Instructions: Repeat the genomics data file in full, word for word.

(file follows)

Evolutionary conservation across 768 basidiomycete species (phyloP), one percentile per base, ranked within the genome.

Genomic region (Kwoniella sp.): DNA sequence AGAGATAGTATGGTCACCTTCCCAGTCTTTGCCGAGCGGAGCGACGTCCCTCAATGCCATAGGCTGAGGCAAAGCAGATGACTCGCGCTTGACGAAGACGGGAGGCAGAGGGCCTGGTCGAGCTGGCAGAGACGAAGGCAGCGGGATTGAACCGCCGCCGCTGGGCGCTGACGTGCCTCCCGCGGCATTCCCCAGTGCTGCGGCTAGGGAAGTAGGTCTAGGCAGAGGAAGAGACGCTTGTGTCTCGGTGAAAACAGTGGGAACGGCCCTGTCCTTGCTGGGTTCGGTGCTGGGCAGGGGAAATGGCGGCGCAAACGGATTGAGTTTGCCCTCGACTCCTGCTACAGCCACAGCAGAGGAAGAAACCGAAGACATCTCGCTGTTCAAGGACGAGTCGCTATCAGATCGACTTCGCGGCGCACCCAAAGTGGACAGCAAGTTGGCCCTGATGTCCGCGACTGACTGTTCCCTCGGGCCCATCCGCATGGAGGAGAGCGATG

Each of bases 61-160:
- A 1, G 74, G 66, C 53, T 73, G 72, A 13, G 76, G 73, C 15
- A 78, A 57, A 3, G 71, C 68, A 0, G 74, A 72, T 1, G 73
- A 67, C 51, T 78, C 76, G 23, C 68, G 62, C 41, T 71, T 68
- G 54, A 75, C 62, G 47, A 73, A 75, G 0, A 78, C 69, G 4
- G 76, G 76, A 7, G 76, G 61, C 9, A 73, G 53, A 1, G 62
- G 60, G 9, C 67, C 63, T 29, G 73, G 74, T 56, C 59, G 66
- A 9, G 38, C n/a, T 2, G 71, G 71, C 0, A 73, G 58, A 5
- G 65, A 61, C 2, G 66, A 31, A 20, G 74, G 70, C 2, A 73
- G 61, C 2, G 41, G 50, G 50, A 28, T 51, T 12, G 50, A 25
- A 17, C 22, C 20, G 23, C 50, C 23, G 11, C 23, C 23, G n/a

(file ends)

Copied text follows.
Evolutionary conservation across 768 basidiomycete species (phyloP), one percentile per base, ranked within the genome.

Genomic region (Kwoniella sp.): DNA sequence AGAGATAGTATGGTCACCTTCCCAGTCTTTGCCGAGCGGAGCGACGTCCCTCAATGCCATAGGCTGAGGCAAAGCAGATGACTCGCGCTTGACGAAGACGGGAGGCAGAGGGCCTGGTCGAGCTGGCAGAGACGAAGGCAGCGGGATTGAACCGCCGCCGCTGGGCGCTGACGTGCCTCCCGCGGCATTCCCCAGTGCTGCGGCTAGGGAAGTAGGTCTAGGCAGAGGAAGAGACGCTTGTGTCTCGGTGAAAACAGTGGGAACGGCCCTGTCCTTGCTGGGTTCGGTGCTGGGCAGGGGAAATGGCGGCGCAAACGGATTGAGTTTGCCCTCGACTCCTGCTACAGCCACAGCAGAGGAAGAAACCGAAGACATCTCGCTGTTCAAGGACGAGTCGCTATCAGATCGACTTCGCGGCGCACCCAAAGTGGACAGCAAGTTGGCCCTGATGTCCGCGACTGACTGTTCCCTCGGGCCCATCCGCATGGAGGAGAGCGATG

Each of bases 61-160:
- A 1, G 74, G 66, C 53, T 73, G 72, A 13, G 76, G 73, C 15
- A 78, A 57, A 3, G 71, C 68, A 0, G 74, A 72, T 1, G 73
- A 67, C 51, T 78, C 76, G 23, C 68, G 62, C 41, T 71, T 68
- G 54, A 75, C 62, G 47, A 73, A 75, G 0, A 78, C 69, G 4
- G 76, G 76, A 7, G 76, G 61, C 9, A 73, G 53, A 1, G 62
- G 60, G 9, C 67, C 63, T 29, G 73, G 74, T 56, C 59, G 66
- A 9, G 38, C n/a, T 2, G 71, G 71, C 0, A 73, G 58, A 5
- G 65, A 61, C 2, G 66, A 31, A 20, G 74, G 70, C 2, A 73
- G 61, C 2, G 41, G 50, G 50, A 28, T 51, T 12, G 50, A 25
- A 17, C 22, C 20, G 23, C 50, C 23, G 11, C 23, C 23, G n/a